The 10th Asia-Europe Foundation (ASEF) Editors’ Roundtable (ASEFERT10), an official side-event of the 13th Asia-Europe Meeting Summit (ASEM13) kicked off this afternoon via videoconference under the presidency of H.E. Khieu Kanharith, Minister of Information.

In his keynote address, H.E. Khieu Kanharith spoke highly of the gathering, stressing that the ASEFERT10’s theme focusing on “Strengthening the cooperation between journalists in combating fake news” is both timely and highly relevant to the current situation.

“Fake news a term coined for presenting false or misleading news content aimed at damaging one’s reputation or interest has been around us for a long time. The Cold War after World War II had been through this practice on daily basis. Unfortunately, the advancement of technology and contemporary social media algorithms, has unleashed new possibilities of deception and fabrication and popularised this practice to a new level never seen before,” he said.

The negative impact of fake news and misinformation on politic, economic, security and social order is undeniable, he added, underlining that it disrupts the unity and peace of the country, exacerbates distrust, division and violence among people, and undermine the confidence and trust of the citizens in the media.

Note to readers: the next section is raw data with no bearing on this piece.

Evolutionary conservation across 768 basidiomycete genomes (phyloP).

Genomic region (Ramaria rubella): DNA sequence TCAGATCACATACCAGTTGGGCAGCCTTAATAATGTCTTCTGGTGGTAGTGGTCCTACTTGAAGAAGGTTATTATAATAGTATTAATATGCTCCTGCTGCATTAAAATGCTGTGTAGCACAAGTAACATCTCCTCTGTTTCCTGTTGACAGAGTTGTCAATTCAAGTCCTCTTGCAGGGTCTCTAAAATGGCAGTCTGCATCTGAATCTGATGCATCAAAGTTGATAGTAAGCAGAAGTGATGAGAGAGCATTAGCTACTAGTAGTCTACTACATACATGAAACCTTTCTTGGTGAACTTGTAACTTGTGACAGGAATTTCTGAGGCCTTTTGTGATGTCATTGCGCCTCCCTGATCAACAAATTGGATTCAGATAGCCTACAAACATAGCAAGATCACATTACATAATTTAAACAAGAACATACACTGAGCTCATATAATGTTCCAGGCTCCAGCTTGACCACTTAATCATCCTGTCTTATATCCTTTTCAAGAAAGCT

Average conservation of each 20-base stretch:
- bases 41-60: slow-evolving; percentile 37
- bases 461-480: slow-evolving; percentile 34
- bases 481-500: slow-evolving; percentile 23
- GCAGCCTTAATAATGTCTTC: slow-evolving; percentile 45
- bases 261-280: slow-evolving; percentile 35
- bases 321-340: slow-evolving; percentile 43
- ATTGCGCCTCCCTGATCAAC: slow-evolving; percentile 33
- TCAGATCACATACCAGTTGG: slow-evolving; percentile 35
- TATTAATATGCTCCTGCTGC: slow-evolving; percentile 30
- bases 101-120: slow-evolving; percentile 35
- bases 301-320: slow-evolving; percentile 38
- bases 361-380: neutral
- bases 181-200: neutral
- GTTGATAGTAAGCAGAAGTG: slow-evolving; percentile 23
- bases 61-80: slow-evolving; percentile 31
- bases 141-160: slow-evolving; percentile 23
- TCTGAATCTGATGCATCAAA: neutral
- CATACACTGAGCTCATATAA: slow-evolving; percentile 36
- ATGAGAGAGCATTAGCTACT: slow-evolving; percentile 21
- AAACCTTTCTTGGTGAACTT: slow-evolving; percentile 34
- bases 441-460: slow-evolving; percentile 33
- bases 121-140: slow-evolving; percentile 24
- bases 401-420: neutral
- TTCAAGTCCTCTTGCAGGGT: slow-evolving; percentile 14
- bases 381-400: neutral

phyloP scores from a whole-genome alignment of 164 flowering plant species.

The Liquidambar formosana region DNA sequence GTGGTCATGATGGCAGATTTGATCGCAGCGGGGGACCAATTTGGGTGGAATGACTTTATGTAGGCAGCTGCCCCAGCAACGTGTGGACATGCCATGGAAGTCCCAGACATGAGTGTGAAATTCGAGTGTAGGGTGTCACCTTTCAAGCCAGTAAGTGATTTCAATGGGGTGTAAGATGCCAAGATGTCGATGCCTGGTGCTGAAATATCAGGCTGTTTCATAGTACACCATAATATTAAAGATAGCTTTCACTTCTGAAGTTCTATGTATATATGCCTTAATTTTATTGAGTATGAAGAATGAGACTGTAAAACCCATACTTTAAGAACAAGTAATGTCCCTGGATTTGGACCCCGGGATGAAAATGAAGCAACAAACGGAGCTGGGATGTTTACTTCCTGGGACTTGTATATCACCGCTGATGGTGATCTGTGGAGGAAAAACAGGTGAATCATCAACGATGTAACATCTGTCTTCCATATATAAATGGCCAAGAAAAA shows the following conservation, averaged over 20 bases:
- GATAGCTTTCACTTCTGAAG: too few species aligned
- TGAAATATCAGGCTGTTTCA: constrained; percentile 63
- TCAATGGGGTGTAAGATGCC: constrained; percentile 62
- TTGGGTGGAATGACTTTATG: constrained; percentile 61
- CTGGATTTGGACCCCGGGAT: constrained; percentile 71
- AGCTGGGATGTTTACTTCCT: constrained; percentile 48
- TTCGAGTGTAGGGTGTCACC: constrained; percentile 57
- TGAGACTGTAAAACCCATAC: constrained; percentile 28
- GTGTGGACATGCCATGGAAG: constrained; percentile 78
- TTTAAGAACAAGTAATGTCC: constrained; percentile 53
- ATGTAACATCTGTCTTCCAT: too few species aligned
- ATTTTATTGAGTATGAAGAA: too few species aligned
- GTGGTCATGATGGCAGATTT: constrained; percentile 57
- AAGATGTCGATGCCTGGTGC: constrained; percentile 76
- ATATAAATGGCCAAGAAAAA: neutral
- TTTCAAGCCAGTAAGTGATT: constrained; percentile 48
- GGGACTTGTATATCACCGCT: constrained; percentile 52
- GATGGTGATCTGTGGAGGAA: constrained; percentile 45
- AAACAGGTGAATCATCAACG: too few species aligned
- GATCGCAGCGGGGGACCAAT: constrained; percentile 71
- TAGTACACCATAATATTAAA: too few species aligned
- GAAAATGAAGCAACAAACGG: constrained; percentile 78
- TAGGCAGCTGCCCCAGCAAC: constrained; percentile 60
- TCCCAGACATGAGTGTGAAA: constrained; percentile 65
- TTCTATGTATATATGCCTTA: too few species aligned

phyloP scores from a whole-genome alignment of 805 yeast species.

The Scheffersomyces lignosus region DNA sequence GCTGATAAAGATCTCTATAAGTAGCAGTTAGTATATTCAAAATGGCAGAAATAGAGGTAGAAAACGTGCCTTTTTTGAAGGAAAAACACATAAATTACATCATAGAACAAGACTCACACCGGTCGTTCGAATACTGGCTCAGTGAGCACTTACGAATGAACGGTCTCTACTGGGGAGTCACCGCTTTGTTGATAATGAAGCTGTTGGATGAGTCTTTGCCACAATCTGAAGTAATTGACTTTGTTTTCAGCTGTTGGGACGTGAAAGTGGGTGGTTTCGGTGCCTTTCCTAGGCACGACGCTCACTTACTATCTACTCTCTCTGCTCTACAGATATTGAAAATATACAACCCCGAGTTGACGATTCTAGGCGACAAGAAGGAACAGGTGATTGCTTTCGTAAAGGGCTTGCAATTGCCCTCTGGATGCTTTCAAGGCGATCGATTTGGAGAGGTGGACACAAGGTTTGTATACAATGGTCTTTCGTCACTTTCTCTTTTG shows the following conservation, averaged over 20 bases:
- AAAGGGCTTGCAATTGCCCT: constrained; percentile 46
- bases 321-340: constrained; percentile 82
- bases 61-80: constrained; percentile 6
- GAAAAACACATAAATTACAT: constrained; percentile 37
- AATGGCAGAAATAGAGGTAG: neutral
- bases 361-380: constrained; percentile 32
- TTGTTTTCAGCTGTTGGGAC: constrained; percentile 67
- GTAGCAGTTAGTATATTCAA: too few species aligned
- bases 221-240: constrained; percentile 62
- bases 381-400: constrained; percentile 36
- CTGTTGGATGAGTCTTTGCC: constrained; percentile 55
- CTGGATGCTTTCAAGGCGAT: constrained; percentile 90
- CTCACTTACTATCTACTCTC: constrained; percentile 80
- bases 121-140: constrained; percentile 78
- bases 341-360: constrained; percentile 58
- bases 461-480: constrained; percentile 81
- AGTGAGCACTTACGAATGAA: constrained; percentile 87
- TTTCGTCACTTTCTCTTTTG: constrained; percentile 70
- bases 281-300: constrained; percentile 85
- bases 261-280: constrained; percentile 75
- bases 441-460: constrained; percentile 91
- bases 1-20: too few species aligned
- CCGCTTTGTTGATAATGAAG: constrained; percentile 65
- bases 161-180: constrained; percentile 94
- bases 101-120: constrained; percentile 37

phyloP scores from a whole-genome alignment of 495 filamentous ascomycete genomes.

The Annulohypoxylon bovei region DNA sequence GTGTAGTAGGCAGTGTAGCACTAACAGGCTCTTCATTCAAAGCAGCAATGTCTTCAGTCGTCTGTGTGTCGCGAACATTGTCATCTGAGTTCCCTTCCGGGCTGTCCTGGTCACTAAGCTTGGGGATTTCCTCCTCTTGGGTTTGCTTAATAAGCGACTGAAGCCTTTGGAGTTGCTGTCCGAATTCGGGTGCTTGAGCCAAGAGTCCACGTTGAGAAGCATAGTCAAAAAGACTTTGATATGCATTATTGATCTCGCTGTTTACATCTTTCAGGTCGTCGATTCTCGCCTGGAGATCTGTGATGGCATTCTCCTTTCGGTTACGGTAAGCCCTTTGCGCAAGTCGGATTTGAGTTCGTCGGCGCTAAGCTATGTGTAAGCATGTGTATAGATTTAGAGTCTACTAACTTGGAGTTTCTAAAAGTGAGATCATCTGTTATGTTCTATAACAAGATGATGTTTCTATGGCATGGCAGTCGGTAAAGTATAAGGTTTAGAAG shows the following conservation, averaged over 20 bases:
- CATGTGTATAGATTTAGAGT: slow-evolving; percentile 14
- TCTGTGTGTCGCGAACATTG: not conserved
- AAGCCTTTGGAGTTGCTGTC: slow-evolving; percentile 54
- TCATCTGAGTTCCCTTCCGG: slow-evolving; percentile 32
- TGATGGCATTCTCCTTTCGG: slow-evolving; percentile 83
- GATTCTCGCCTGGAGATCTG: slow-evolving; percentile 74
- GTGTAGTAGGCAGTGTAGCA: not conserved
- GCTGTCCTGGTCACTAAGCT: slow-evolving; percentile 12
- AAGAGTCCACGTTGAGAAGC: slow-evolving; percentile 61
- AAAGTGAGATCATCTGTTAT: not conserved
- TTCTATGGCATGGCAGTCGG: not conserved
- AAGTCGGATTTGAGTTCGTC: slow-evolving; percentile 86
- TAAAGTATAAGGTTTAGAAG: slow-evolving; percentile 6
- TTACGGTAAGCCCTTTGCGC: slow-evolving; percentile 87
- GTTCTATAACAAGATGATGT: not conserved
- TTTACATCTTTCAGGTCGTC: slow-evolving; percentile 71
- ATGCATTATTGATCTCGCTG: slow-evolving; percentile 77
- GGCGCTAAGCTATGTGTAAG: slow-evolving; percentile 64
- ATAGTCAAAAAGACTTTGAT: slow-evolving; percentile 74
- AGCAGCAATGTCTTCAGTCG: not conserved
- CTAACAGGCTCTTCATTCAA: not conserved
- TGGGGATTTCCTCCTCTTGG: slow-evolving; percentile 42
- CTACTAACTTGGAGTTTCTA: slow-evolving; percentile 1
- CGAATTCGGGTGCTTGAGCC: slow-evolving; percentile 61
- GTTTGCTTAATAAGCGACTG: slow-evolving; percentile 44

According to H.E. Minister, to fight against fake news, the ministry of information and other relevant state agencies have established an anti-fake news committee at the ministerial level in the mid-2020. The committee primarily works to give facts to the public, verifies the sources and sometime takes legal measure. We have employed different approaches to address the issue of fake news.

Moreover, he continued, the ministry uses a Telegram group to facilitate and function as the fact-checking centre. The group members are made up of 6,200 people comprising government officials, authorities, journalists, NGOs, Youth and the public. This approach is cost-effective and able to reduce the fake news substantially. “I strongly believe that we don’t need to have a new law every time we have a new case. Strong leadership, teamwork and cooperation are the best approaches to minimize the spread of fake news,” he said.

Besides, H.E. Khieu Kanharith recommended the journalists and media organisations to take a bold step to strengthen high-quality journalism that builds trust and attracts great audiences. “To regain people’s trust in media, there is a need to produce compelling stories that are relevant, truthful and meant for the public good. In addition, it is important for news organisations to call out fake news and disinformation without legitimising them,” he pointed out.

“We can do this by relying upon our in-house professionals and fact-checkers. The world needs a strong and viable news media that informs citizens about current events and long-term trends,” he said.

For his part, Ambassador H.E. Morikawa Tory, ASEF Executive Director said the issue of fake news is not new, but it has become a more serious problem. It affects society at all levels – from individuals to groupings such as those based on race, language and religion. Fake news also has an impact on major global issues such as climate change and pandemic, as we saw during COVID-19.

H.E. Morikawa Tory stressed that in this light, the role of the media and the journalists is more than ever important.

Source: Agency Kampuchea Press

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